Sarah Green: Four Poems

A selection of poems from the author's new book, The Deletions.
William H. Mumler, [Female "spirit" standing next to a table with a photograph propped against a vase with flowers], 1862-1875.Courtesy of the J. Paul Getty Museum, Los Angeles.

The following is an excerpt from Sarah Green's upcoming book of poetry, The Deletions.


Today I touched lilacs
as if I was saying wait with my fingers,
tugging a shirt so the person inhabiting it
would turn to me. I don’t know who I was
pulling back from the other world. Maybe
my friend who died, the one I dreamed

walked past the line of torches on the beach
marking that property from this, past a sign
he did not care about. It was only for me.
Maybe I touched him— but I don’t believe
we become everything. He’s not the same
as the flower. He is somewhere

and I’m grateful that I don’t understand
because it means I’m still alive: stupid, partial,
desiring specific ways of feeling good,
crying on the couch because it’s light so late
and the birds won’t stop singing. It’s light,
and it doesn’t matter what I want.


Thanks for carrying the air conditioner and thanks
for taking off my dress.

Thanks for the afternoon light on your chest
when you said I don’t think what we want is that different.

The week before you proposed, you said I’m a man with a plan
and all I could think of was Panama.

Thanks for getting me pregnant so many times
in dreams. Thanks for considering

waiting in line at the Met
for Michelangelo’s drawings. It was raining that day.

Somebody said—maybe you, maybe the New York Times,
that the crowd was so big and the pictures so small, it was

hard to get a good look. So we left without trying.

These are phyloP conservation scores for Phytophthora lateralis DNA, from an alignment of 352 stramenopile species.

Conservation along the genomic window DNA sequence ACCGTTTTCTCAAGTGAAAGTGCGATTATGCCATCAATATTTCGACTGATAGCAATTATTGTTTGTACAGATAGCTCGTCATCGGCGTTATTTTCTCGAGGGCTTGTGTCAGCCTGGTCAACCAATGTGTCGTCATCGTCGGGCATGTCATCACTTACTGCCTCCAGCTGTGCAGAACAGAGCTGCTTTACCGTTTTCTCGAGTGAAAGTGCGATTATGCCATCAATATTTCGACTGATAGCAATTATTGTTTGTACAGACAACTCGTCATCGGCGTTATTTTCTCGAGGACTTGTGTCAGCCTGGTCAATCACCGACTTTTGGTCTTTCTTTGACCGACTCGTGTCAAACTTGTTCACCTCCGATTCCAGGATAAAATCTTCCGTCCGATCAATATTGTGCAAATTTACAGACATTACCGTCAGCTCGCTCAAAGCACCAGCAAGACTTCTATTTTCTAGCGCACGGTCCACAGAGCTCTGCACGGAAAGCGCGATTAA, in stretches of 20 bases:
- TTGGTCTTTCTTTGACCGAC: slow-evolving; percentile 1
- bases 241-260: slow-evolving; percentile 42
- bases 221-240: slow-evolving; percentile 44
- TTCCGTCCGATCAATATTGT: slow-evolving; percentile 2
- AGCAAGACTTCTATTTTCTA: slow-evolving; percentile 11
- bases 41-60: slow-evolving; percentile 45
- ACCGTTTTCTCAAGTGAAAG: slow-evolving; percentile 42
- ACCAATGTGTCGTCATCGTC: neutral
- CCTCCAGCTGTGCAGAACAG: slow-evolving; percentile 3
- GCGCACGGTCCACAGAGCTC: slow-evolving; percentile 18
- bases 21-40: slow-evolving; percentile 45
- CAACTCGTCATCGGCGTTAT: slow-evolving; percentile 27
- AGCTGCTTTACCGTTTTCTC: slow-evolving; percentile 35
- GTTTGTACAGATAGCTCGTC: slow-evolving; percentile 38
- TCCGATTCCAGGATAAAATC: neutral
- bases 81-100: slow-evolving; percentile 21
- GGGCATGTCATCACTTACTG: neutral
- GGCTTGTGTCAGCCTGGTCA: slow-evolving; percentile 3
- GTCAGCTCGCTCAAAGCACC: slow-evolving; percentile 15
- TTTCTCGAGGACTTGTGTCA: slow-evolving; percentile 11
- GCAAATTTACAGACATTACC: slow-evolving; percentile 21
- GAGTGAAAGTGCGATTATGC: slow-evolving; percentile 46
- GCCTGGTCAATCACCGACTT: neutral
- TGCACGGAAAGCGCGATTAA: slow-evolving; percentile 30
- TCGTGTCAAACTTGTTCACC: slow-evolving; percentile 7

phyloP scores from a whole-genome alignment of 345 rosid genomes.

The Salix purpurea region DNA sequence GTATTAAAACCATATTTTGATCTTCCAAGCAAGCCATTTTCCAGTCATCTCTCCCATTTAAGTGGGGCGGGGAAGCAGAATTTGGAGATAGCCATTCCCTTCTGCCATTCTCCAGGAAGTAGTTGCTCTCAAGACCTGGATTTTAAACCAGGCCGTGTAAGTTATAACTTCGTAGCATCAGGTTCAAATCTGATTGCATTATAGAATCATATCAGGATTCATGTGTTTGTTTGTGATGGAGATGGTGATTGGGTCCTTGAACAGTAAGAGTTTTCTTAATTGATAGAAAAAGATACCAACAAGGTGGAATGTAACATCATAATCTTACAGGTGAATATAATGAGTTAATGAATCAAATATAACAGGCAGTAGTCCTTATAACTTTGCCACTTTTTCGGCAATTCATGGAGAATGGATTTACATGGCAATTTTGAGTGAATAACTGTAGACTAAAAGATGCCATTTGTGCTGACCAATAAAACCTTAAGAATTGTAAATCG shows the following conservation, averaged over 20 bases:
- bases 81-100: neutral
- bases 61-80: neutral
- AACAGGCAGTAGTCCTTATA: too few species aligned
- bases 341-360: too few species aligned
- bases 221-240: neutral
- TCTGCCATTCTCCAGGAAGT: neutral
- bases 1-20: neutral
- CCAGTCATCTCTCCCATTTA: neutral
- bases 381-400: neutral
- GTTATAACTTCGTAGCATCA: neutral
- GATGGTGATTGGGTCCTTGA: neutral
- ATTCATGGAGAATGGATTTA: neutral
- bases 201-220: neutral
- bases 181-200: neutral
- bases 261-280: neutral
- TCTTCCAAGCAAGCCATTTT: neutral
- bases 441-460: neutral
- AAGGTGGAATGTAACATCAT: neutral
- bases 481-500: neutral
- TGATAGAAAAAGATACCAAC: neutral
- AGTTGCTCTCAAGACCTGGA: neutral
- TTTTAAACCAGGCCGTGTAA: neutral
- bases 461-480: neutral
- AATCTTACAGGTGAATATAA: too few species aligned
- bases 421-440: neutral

We went to the farmer’s market, and you bought a blue knit hat.

Do you remember? There was a time when we were certain
of our love. We stood looking over Canadaway Creek

and it wasn’t a shadow—that steelhead twisting in the water,
trying but failing to disguise itself against the shale.


We used up everything in that hotel
where we were first lovers,
then borrowed extra from the afterlife.

Workers will excavate
the ottoman to which we fed
all our pillows. We preferred to

stretch out against the riverbed,
faces to silt. Sleeping like
hoof-prints after deer

before the water rushes back. Now
I know what was being built.
What we saw partially and remarked on

that cold morning. The high-rise
scaffold going up. Breezy Tyvek.
Sharp planks symmetrical as

ribs, sun hurtling
through them, only seemed—
by some trick of ice and dawn—to be

making a ramp for us. And just beyond:
the golden ship we would leave on.


So often, I’ve shouted hello from a dock.
Water bouncing like light. Sound coming back
in the shape of a heron rising and leaving.

I’ve driven around calling a man’s name—
my voice like hail hitting the windshield—though
he was states away. Scraping my vocal cords

as if one of us was lost in a forest. I’ve missed
the turn for my own street. And at the end of it,
I know now, if I drive long enough,

yearning opens onto a smooth lake in the dark
where I can set down my lanterns like questions.
From this distance, they could be anyone’s.

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